CHINA Chinese envoy asks Japan to reverse decision to discharge nuclear-contaminated water into sea


Chinese envoy asks Japan to reverse decision to discharge nuclear-contaminated water into sea

By Li Xiaohong | People's Daily app

08:18, June 26, 2021

United Nations (People’s Daily) - A Chinese envoy on Friday asked Japan to reverse its decision to discharge nuclear-contaminated water from the Fukushima Daiichi Nuclear Power Plant into the sea.

People rally to protest against the Japanese government's decision to discharge contaminated radioactive wastewater in Fukushima Prefecture into the sea, in Tokyo, capital of Japan, April 13, 2021. [Photo/Xinhua]

Geng Shuang, China's deputy permanent representative to the United Nations (UN), told a meeting of parties to the UN Convention on the Law of the Sea that the Fukushima nuclear accident is one of the most serious in world history. The contaminated water is composed of cooling water injected into the melted reactor core, as well as groundwater and rainwater. It consists large amounts of radioactive isotopes which are created in the fission process and non-existent in nature. There is no precedent to refer to and the impact on marine environment, food security and public health cannot be neglected, he said.

“If the Fukushima nuclear contaminated water will be harmless as Japan has claimed, why would they not keep it for domestic use? Why does it insist on dumping it into the sea?” he asked.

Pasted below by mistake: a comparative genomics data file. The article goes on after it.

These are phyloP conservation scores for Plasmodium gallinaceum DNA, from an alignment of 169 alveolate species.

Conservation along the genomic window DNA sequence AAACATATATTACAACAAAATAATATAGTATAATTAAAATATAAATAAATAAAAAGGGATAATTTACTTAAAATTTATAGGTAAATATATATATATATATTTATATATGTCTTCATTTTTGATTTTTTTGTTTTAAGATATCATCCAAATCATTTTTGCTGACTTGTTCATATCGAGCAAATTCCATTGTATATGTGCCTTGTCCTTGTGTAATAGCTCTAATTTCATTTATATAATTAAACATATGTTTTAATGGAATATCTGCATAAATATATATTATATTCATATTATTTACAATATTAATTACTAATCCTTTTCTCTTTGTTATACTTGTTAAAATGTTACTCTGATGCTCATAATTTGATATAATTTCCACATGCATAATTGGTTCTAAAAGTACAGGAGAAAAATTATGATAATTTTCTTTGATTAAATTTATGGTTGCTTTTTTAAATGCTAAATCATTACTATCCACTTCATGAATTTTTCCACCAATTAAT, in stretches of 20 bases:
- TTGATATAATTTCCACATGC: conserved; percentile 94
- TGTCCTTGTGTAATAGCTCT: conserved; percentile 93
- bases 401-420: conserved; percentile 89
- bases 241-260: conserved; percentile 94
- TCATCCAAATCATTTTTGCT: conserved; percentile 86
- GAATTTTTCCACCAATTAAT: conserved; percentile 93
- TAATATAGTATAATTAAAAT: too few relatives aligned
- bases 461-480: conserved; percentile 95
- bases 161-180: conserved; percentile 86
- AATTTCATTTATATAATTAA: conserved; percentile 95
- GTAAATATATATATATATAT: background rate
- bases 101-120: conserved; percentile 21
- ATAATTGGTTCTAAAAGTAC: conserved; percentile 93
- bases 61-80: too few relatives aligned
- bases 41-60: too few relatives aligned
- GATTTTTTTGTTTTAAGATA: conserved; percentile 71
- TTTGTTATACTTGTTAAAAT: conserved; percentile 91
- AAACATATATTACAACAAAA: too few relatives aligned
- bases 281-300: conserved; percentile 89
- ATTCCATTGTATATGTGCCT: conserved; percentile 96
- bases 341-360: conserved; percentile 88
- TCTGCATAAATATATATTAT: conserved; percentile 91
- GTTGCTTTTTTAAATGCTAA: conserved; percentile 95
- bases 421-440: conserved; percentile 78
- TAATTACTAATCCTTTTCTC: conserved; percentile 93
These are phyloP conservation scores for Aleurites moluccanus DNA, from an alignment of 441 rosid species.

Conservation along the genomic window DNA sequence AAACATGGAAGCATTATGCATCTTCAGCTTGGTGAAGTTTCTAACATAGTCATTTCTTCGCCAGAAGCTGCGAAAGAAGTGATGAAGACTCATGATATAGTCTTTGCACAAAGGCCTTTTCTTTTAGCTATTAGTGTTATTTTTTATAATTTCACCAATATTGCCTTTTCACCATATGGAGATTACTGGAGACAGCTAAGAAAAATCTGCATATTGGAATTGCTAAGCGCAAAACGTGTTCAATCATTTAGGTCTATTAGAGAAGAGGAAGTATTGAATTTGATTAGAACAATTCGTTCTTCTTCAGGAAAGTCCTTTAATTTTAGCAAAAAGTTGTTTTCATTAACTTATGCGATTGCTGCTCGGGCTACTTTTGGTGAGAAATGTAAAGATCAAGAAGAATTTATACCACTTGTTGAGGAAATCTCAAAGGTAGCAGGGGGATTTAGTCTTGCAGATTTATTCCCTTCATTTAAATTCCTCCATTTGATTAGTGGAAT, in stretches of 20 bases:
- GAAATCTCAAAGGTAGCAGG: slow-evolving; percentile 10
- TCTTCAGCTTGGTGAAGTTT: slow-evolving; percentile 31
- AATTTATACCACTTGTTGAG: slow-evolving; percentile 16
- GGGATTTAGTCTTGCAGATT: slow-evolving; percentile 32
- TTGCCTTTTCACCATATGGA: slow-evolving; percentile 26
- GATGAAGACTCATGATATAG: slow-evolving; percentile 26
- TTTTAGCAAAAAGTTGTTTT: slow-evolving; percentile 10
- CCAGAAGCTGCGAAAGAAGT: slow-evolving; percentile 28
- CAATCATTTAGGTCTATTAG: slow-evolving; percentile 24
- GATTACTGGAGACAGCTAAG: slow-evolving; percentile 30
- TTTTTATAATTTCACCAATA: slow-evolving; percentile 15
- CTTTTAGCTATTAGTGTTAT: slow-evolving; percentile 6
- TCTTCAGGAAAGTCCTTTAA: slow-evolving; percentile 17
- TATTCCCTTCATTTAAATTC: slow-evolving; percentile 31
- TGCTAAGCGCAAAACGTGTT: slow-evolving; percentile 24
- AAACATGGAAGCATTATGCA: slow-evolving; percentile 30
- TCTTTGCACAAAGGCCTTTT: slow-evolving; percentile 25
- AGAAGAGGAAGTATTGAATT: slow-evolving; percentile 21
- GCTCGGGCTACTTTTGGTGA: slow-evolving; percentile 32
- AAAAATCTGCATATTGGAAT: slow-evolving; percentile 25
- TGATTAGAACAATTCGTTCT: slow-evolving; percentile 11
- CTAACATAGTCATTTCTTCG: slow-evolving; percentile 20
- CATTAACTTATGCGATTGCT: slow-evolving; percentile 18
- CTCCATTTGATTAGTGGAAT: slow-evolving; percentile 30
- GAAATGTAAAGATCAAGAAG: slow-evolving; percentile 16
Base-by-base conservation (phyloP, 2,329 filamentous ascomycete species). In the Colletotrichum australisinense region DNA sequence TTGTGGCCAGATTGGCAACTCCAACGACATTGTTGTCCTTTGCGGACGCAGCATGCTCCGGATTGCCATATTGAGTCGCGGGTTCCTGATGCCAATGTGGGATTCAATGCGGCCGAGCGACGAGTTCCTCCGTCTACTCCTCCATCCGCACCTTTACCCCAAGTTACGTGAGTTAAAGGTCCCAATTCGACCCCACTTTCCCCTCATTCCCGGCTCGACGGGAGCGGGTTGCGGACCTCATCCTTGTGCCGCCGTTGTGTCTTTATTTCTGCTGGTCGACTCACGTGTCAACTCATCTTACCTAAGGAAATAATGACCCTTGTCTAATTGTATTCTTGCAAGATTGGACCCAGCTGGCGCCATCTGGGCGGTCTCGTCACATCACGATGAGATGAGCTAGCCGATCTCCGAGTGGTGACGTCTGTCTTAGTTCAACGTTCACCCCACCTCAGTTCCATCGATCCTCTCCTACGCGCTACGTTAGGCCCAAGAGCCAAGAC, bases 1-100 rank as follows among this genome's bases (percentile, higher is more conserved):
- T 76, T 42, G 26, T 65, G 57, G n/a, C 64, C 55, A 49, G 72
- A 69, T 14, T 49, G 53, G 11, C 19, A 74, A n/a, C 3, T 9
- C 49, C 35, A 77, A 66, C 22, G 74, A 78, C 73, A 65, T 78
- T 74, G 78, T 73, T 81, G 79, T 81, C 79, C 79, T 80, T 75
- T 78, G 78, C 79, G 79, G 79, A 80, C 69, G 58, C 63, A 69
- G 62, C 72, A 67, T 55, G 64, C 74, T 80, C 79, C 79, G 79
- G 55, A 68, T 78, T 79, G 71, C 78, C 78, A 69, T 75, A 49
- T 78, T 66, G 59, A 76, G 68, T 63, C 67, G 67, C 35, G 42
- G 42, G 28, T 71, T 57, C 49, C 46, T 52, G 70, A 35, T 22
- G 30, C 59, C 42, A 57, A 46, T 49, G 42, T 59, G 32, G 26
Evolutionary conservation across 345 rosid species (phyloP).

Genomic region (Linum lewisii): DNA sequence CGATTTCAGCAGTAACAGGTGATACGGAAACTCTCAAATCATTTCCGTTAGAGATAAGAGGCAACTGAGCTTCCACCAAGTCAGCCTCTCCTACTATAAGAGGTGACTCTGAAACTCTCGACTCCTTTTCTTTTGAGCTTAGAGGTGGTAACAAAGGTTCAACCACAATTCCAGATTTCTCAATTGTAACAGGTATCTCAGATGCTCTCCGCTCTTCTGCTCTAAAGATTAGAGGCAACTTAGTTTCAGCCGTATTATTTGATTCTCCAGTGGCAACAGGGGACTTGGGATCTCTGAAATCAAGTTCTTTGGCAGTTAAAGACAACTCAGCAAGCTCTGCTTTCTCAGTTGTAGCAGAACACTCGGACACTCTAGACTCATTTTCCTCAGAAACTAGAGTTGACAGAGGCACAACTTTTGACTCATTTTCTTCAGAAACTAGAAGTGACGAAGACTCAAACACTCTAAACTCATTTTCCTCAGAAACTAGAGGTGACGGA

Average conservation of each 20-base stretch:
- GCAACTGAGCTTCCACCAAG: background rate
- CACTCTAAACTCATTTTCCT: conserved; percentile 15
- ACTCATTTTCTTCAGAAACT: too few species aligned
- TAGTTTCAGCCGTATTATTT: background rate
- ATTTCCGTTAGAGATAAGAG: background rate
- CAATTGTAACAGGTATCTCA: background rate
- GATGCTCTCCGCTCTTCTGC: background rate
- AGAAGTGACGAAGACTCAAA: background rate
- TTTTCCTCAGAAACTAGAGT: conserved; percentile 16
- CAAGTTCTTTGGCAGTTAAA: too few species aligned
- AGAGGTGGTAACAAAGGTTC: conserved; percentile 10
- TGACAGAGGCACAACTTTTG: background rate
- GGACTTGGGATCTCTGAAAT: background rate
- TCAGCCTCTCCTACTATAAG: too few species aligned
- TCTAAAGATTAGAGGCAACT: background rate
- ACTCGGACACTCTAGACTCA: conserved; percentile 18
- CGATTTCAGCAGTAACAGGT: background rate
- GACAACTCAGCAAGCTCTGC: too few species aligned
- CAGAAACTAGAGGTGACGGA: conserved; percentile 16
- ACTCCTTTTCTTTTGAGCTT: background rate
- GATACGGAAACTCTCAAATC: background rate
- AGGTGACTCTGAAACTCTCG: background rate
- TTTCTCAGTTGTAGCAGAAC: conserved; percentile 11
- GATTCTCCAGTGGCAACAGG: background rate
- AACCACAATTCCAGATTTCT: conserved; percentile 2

Geng also emphasized that the Japanese side has not been transparent and open despite its claims. Before the announcement of its decision to release nuclear contaminated water into the sea, Japan did not fully consult with neighboring countries and other stakeholders. After the announcement, many Pacific-rim countries including China, as well as organizations such as the Pacific Islands Forum, all expressed concerns on Japan's decision. But so far, Japan has not responded earnestly and addressed such concerns, said Geng.

The IAEA has never endorsed or approved Japan's decision to release nuclear contaminated water into the sea. At present, the IAEA is establishing a technical working group and has confirmed that specialists from China and the Republic of Korea will be invited to join the group. China will offer full support to this work, urging Japan to respond to the concerns of the stakeholders and the international community, Geng said.

Japan should act in good faith, with a highly responsible attitude toward international public interest, and prudently address relevant issues in an open, transparent and scientific manner, he said.

Geng said that the disposal of the nuclear contaminated water from the Fukushima nuclear accident is not merely a domestic issue for Japan. The planned actions will severely harm international public health and safety, and hurt the immediate interests of neighboring countries and their people. “We once again urge Japan to revoke its wrong decision. It must not wantonly start the ocean discharge before consulting and reaching consensus with all stakeholders including neighboring countries and relevant international institutions,” he said.

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